According to a global study conducted by Oxford University, vegan and vegetarian diets are the cheapest diets in high-income countries. Miguel Barclay concurs with this, citing his experience costing hundreds of recipes.
Choosing to be vegan, vegetarian, or flexitarian is still thought to be a privilege of the privileged middle class or ‘woke’ Hollywood actors. However, according to new Oxford University research, adopting one of these diets in countries such as the United States, the United Kingdom, Australia, and Western Europe could cut your food bill by up to one-third!
Published on November 10th, 2021, in the Lancet Planetary Health, the study, which used food prices from the World Bank’s International Comparison Program to compare the cost of seven sustainable diets to the current typical diet in 150 countries. It revealed that;
- Vegan diets were the most affordable in high-income countries, saving up to one-third on food costs (21%-34% reductions depending on the composition).
- Flexitarian diets with low meat and dairy consumption reduced costs by 14%.
- Vegetarian diets came in second place, with similar reductions (27%-31%).
- Pescatarian diets, on the other hand, increased costs by up to 2%.
It is worthy of note that these more plant-based diets are very much recognized for heart health, cancer risk, and other diet-related health effects and have significantly lower carbon footprints than typical western diets.
“We think the fact that vegan, vegetarian, and flexitarian diets can save you a lot of money is going to surprise people,” stated Dr. Marco Springmann, a researcher on the Oxford Martin Programme on the Future of Food stated. “When scientists like me advocate for healthy and environmentally-friendly eating it’s often said that we’re sitting in our ivory towers promoting something that is financially out of reach for most people. This study shows that it’s quite the opposite. These diets could be better for your bank balance as well as your health and the health of the planet.”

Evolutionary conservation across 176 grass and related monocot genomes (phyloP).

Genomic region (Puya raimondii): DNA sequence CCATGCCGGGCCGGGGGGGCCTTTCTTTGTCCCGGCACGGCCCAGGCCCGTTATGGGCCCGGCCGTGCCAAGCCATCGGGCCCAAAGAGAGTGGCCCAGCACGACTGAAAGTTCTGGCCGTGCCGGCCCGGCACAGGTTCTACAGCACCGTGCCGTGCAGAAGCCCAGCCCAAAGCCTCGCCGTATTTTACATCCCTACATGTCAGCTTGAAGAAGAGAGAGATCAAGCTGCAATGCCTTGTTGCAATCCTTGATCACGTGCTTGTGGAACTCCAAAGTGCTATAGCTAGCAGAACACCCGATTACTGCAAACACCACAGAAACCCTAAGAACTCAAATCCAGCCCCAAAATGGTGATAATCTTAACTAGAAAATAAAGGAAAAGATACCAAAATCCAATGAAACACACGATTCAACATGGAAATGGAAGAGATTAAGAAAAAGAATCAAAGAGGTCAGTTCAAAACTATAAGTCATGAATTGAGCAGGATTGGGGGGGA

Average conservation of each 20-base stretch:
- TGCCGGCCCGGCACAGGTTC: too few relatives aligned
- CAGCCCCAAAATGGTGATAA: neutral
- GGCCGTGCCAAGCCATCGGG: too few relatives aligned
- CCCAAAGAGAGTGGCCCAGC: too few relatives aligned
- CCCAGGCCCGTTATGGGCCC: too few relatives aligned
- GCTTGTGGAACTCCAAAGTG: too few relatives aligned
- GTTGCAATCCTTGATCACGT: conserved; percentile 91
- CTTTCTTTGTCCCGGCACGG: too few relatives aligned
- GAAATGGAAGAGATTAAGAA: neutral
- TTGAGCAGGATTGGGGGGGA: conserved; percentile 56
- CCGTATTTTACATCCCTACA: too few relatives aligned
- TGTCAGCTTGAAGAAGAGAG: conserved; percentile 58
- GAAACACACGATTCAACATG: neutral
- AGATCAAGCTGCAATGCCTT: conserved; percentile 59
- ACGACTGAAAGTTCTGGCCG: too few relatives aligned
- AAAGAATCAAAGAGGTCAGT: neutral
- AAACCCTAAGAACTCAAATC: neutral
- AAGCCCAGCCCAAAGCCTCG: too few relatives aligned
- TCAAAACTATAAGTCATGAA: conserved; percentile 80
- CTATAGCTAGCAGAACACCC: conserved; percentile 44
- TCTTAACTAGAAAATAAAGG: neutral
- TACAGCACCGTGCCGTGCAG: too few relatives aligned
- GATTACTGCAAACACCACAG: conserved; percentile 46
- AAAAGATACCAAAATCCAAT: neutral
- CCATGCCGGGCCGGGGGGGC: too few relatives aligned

In agreement, Miguel Barclay, the bestselling author of the ‘One Pound Meals’ cookbook series, stated, “I completely agree that cutting back on meat, or eliminating it entirely, will save you money. I’ve written seven budget cookbooks and cost hundreds of recipes, and without a doubt, vegan and vegetarian meals are significantly less expensive than meat-based recipes.”
The study focused on whole foods and excluded highly processed meat substitutes and eating at restaurants or takeaways. It employed a flexitarian diet based on the EAT-Lancet Planetary Health Diet, which was designed to be healthy enough to prevent up to 11 million preventable deaths per year while also being sustainable enough to allow us to produce enough food for 10 billion people while remaining within environmental limits. It includes less than one serving of red meat per week, two servings of poultry per week, two fish per week, and one serving of dairy per day. Animal products were replaced in vegetarian and vegan diets by a combination of legumes and fruits, and vegetables or legumes and whole grains.
This research also unveiled that eating a healthy and sustainable diet in lower-income countries such as the Indian subcontinent and Sub-Saharan Africa would be up to a quarter cheaper than a typical Western diet but at least a third more expensive than current diets. Looking at various policy options to see which one could improve affordability and lower diet costs, the study discovered that making healthy and sustainable diets affordable everywhere within the next ten years is possible when economic development, particularly in low-income countries, is combined with reductions in food waste and climate and health-friendly food pricing.
“Affording to eat a healthy and sustainable diet is possible everywhere but requires political will,” said Dr. Springmann. “Current low-income diets tend to contain large amounts of starchy foods and not enough of the foods we know are healthy. And the western-style diets, often seen as aspirational, are unhealthy, vastly unsustainable, and unaffordable in low-income countries. Any of the healthy and sustainable dietary patterns we looked at are a better option for health, the environment, and financially, but development support and progressive food policies are needed to make them both affordable and desirable everywhere.”